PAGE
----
When you are ready, using fertility awareness methods is an excellent way to get pregnant. However, don't just "reverse" whatever you are doing to prevent pregnancy -- see your doctor again for a quick consultation.

Contraceptive Foam

Birth Control Method
Spermicide

Description
Contraceptive foam, a vaginal spermicide a woman places into her vagina with an applicator, has two contraceptive effects: it kills or destroys sperm and prevents sperm from reaching the egg by blocking the opening to the cervical canal.

How It Works
Follow the package instructions for filling the applicator. Gently insert the applicator completely into the vagina, and then withdraw it about one-half inch. Depress the plunger fully, and then withdraw it. Complete information about this contraceptive, including how much to use, is available from your clinician or from the package insert accompanying the foam.

Should You Use It?
If you have a regular partner who has tested negative for HIV, contraceptive foam may be a great contraceptive choice for you. However, be aware that the foam doesn't taste very good, so if you enjoy having oral sex performed, you may want to postpone inserting the foam until just prior to intercourse, which can interrupt sex.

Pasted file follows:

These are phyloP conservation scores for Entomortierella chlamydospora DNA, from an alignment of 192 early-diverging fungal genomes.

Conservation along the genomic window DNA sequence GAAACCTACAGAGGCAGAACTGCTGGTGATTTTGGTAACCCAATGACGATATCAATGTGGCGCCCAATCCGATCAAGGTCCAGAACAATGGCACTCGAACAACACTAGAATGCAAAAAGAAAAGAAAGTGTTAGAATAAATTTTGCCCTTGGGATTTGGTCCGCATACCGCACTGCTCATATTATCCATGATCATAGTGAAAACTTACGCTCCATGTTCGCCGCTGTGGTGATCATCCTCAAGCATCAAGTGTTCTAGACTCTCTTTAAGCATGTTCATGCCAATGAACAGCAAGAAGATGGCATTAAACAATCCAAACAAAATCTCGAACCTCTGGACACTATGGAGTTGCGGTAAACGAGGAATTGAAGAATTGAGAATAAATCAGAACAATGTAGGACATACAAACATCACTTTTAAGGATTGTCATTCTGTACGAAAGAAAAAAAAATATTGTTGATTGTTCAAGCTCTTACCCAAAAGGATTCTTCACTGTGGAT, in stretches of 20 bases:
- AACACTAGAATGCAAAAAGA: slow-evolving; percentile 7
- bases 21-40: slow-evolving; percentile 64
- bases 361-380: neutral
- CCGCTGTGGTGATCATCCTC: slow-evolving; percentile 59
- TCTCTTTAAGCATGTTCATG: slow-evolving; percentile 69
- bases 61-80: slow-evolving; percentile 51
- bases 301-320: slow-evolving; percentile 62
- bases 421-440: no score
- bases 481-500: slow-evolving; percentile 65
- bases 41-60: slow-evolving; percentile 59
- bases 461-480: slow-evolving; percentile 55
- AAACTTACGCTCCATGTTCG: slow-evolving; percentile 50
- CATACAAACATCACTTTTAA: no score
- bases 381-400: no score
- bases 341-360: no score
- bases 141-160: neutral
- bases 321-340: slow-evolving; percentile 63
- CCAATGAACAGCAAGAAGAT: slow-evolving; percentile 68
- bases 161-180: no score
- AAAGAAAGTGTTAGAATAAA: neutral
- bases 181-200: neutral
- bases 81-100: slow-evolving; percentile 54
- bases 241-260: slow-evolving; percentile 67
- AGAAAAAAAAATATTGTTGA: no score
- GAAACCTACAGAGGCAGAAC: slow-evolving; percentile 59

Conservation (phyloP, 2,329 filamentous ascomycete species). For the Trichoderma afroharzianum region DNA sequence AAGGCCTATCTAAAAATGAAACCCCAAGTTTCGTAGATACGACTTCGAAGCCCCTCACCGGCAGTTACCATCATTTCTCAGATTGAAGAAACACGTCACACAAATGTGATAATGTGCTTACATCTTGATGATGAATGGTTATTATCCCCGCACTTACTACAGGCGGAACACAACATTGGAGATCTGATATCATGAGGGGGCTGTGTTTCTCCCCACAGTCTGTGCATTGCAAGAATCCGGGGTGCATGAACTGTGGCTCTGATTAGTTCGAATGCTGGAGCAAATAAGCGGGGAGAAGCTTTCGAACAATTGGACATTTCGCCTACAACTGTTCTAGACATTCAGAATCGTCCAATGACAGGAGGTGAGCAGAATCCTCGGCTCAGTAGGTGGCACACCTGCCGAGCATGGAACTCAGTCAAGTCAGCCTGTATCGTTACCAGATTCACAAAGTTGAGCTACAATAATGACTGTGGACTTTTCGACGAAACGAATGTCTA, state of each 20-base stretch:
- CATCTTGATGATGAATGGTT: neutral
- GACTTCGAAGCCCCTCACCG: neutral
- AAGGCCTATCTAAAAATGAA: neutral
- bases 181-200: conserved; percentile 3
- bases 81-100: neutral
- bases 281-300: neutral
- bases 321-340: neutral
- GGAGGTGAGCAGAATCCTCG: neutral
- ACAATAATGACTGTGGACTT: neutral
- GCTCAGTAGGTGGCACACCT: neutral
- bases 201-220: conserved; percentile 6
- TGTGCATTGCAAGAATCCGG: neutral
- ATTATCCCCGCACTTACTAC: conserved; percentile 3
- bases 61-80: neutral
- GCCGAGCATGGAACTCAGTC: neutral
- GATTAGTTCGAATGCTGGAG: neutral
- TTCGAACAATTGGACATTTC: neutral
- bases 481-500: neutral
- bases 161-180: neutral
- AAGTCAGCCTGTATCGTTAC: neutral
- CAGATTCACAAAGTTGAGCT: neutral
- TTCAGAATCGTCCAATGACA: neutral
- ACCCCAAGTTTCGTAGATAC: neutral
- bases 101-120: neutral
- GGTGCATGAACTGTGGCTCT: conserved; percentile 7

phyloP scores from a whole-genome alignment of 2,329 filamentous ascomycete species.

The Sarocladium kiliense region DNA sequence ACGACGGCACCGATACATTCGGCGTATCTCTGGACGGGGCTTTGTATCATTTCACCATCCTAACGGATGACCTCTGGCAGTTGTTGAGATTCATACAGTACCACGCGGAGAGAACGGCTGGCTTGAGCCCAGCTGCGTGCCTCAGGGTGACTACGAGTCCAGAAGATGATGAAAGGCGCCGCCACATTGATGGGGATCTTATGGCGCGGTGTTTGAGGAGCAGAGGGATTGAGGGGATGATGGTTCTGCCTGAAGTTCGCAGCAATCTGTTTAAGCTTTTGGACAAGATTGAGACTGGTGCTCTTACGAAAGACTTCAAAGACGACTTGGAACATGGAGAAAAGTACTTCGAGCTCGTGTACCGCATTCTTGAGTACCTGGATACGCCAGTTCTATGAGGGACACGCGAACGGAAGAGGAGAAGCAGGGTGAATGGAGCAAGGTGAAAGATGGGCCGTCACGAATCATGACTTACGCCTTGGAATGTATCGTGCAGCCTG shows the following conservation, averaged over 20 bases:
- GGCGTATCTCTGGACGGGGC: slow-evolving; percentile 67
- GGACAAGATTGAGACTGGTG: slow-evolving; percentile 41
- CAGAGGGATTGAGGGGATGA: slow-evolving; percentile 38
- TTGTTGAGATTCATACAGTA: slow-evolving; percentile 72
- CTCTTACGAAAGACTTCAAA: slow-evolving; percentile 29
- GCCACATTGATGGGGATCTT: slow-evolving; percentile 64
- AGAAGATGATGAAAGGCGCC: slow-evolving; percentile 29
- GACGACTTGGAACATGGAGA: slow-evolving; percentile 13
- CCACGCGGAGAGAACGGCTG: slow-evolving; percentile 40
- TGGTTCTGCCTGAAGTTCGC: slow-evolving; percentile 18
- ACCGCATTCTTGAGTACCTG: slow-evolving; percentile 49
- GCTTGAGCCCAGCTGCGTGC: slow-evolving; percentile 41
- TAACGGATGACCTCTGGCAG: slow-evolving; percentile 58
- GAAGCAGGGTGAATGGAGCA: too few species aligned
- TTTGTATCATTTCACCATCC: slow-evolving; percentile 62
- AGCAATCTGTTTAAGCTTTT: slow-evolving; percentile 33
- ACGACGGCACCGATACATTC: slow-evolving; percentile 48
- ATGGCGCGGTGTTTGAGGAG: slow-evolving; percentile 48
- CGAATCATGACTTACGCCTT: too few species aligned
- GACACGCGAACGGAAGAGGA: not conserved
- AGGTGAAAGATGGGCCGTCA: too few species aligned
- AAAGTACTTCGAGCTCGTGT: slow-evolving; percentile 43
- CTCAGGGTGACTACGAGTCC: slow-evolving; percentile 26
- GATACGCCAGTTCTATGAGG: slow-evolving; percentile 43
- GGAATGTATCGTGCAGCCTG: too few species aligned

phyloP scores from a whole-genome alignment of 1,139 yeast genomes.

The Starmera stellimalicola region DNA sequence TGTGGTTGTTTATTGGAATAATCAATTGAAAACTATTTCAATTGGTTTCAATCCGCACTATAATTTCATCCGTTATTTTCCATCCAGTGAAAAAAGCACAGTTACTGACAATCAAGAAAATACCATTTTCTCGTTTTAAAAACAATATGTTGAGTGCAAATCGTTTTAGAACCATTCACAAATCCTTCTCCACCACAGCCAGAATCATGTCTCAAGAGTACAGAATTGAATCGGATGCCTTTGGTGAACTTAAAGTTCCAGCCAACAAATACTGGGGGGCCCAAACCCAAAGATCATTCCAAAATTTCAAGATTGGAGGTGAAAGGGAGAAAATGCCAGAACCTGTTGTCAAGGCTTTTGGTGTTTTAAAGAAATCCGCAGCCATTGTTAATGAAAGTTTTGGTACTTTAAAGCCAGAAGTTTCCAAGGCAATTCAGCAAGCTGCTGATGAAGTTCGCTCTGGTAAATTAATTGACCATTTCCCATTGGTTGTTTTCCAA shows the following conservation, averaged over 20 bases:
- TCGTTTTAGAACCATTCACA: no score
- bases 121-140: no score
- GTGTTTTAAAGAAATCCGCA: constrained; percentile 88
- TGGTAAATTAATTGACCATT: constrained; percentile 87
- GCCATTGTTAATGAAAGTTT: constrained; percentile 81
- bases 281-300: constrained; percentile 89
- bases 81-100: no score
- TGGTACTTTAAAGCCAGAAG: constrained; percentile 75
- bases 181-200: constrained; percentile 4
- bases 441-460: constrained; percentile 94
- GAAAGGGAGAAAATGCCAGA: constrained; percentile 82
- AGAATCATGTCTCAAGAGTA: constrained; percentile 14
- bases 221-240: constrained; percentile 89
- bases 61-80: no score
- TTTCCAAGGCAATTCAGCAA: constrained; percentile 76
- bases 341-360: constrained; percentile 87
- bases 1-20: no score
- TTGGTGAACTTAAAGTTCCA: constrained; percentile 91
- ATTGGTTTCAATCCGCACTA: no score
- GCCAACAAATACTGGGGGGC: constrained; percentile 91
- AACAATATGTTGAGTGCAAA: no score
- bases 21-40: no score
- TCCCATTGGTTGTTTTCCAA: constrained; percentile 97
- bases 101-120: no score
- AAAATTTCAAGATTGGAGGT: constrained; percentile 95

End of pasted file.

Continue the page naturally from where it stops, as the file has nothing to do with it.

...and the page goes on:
Effectiveness
With consistent and correct use, contraceptive foam is 94% effective; however, most couples will find contraceptive foam to be 50 to 80% effective at preventing pregnancy. Foam is more effective in preventing pregnancy when used with condoms.

STI Protection
Contraceptive foam may prevent the transmission of some sexually transmitted infections (STIs) in some women, but it may not be an effective form of protection against HIV. Women who frequently use spermicides may experience disruption in the vaginal skin, increasing the risk of sexually transmitted infections and abnormal pap results.

Advantages
Gives the woman control over contraception.
Available over the counter without a visit to a clinician.
Can be inserted up to 20 minutes before sexual intercourse and is effective immediately.
An extremely safe and flexible form of birth control -- there are no hormones involved.
The man's penis can remain inside the vagina after ejaculation.
Foam adds lubrication and moisture.
Foam reduces the risk of getting some STIs.

Disadvantages
Can be irritating to the vagina and some people feel that it is messy. Use of spermicide may increase the risk of irritation and allergic reactions, and may increase the risk of urinary tract infection.
Some women do not like putting an applicator into the vagina.
Not an effective form of protection against HIV.
The taste of foam can be unpleasant.

Where to Buy It
Foam is sold at most drugstores and some supermarkets. Call ahead to make sure the store sells it.

Follow Up
After intercourse, use a mini-pad or a panty-liner to catch any foam that might drip out. If you decide to douche, wait at least eight hours after intercourse before doing so.

IUD

Birth Control Method
Intra-uterine Device

Description